Paul Staiti, Alumnae Foundation Professor of Fine Arts at Mount Holyoke College, has written a book about the lives and works of five painters who juggled the demands of art and the demands of history during the American Revolution and afterwards.
The first painter Staiti portrays is Charles Willson Peale (1741-1827), a native of Maryland, who apprenticed as a saddle-maker, and then, to make more money, decided to learn to paint. He did well, studied with Benjamin West, an American painter living in London who connects all the painters in this book, then returned to America to become embroiled in the Revolution. He fought with Washington’s forces in 1776 along the Delaware; fought but also painted, as the war continued, portraits of Washington.
In Pax Romana, Adrian Goldsworthy takes us inside the Roman Republic and the Roman Empire to show us how Rome seized territory, held territory, and then kept the peace within its vast borders.
Goldsworthy begins with the Roman army under the republic. From the start, a strong sense of civic purpose gave soldiers the ideological grounding for hard, expansionist battles. Rome’s drive was not unusual, but its martial dominance surely was. “There is no doubt that the Republic was an aggressive imperial power, but as soon as we look more closely at contemporary states it becomes obvious that this was equally true of almost every other kingdom, state or people.” Throughout Roman history, peace rested more on Rome’s potential for massive retribution and its empowerment of regional allies than in vast garrisons stationed in the far reaches of its territory. “Fear, and a sense that Roman rule was usually tolerable even if it was more or less oppressive, may well have convinced most provincials against rebellion.”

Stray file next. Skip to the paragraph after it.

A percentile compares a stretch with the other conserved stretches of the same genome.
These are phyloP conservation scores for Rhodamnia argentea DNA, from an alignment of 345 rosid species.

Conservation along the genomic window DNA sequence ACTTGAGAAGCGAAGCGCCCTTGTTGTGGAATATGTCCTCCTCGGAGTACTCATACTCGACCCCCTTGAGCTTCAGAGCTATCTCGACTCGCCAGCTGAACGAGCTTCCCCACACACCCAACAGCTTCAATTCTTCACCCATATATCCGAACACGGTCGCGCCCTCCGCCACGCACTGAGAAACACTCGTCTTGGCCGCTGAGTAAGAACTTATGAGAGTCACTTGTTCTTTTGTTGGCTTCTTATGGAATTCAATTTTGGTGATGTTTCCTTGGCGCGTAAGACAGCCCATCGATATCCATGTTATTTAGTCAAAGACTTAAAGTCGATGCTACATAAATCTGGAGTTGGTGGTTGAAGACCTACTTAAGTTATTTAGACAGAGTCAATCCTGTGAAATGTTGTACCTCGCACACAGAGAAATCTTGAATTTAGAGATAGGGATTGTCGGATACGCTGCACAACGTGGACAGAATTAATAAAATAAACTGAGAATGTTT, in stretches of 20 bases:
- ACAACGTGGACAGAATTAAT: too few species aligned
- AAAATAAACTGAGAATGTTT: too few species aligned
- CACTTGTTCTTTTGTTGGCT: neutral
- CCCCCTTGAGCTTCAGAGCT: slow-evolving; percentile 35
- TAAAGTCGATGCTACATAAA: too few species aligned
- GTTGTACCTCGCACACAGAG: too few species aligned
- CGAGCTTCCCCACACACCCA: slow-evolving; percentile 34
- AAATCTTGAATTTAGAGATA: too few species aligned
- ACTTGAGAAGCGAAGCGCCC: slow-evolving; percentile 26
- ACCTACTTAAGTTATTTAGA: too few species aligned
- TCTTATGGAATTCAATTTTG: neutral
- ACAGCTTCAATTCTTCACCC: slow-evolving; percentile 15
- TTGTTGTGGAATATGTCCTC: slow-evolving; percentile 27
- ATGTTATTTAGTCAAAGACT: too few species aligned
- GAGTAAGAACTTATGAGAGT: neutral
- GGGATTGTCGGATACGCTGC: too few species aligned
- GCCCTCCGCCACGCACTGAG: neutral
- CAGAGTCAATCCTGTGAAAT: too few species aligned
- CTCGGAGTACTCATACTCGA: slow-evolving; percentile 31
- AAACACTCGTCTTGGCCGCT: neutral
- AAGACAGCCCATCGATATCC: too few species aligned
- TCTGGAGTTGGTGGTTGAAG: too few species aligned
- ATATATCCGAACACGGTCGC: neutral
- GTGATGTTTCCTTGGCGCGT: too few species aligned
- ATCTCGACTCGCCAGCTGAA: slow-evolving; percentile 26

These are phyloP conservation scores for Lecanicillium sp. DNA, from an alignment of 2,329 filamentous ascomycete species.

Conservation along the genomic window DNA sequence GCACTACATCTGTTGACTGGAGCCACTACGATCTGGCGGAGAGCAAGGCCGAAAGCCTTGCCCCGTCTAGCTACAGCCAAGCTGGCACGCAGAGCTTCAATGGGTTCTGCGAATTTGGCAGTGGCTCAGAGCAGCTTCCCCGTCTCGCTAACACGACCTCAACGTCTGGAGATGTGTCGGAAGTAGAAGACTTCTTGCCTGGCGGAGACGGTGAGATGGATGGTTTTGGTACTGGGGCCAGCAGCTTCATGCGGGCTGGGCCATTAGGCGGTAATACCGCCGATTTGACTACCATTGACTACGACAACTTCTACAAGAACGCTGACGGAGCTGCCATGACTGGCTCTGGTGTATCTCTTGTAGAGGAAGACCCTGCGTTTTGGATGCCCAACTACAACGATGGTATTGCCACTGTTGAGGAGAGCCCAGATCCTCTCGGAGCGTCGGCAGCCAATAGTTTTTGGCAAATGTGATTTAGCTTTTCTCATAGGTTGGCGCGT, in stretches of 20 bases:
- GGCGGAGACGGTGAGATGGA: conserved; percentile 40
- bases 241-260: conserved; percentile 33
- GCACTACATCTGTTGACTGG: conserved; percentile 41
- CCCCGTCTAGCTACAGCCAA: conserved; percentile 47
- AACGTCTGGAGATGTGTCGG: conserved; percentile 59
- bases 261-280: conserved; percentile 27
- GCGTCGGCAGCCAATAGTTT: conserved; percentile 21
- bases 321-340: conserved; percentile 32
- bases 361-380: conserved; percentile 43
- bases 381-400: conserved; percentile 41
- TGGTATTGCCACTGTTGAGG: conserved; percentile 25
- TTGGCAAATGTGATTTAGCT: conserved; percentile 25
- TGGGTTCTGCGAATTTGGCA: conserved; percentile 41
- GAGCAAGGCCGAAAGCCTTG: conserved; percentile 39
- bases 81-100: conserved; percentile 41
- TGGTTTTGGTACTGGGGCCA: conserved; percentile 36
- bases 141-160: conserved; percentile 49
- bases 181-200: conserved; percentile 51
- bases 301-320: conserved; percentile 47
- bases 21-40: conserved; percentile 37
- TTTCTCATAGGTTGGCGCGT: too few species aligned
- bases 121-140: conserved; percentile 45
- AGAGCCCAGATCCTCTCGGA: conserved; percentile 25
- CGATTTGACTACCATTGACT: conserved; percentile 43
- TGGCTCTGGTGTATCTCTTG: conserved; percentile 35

If you can’t read Chaucer without a translation, or puzzle your way through a page of Cicero’s Latin, you aren’t educated. If you don’t have a few dozen tags of Homer within easy reach in your mind, or a few hundred lines of Shakespeare, you lack part of what high schools and colleges were created to teach. If you can’t name the books of the Bible, or the circles of Dante’s Hell, there are pieces missing from what we once assumed learned people should know.
For that matter, if you can’t say how the Romans lost at Cannae, or how the Ten Thousand marched from Persia, or how Troy was defeated, then what was all your schooling for?
I wish publishers could be sued for false advertising. They, and not the authors, are typically the ones that slap titles on books in an attempt to make them market-friendly. Yet frequently the titles seem like a bait-and-switch, enticing you to buy an entirely different book than the one you brought home. Such a bait-and-switch is Stanley Fish’s newest turn as a public intellectual. His career as a bad boy academic began in the 1970s and 80s (after a more predictable start with work on Milton, to whom he returns in the book in hand) with something called Is There a Text in This Class? that everybody, just everybody, in academic circles was talking about, and that made the intellectually squishy notion of “interpretive communities” one of the phrases du jour in English professor circles.
In Who Stole My Religion? Richard H. Schwartz accuses his fellow Orthodox Jews of stealing Judaism—even as he attempts to hijack it for his own environmentalist creed.
A man who fell in love with progressive politics first and Orthodox Judaism second, Schwartz married the two in his mind and is now frustrated that the shidduch—or love match—won’t take hold in the larger community. The roughly 10 percent of Jews who are Orthodox are stubbornly conservative. Schwartz laments that, while an overwhelming 78 percent of all Jews went for Barack Obama in 2008, an almost identical percentage of Orthodox Jews voted for John McCain. Given that Schwartz praises Judaism for its heritage of non-conformity (starting with Abraham), he might have celebrated the Orthodox for going their own way. But no, Schwartz seeks 100 percent Jewish support for the current pieties of the left wing of the Democratic Party.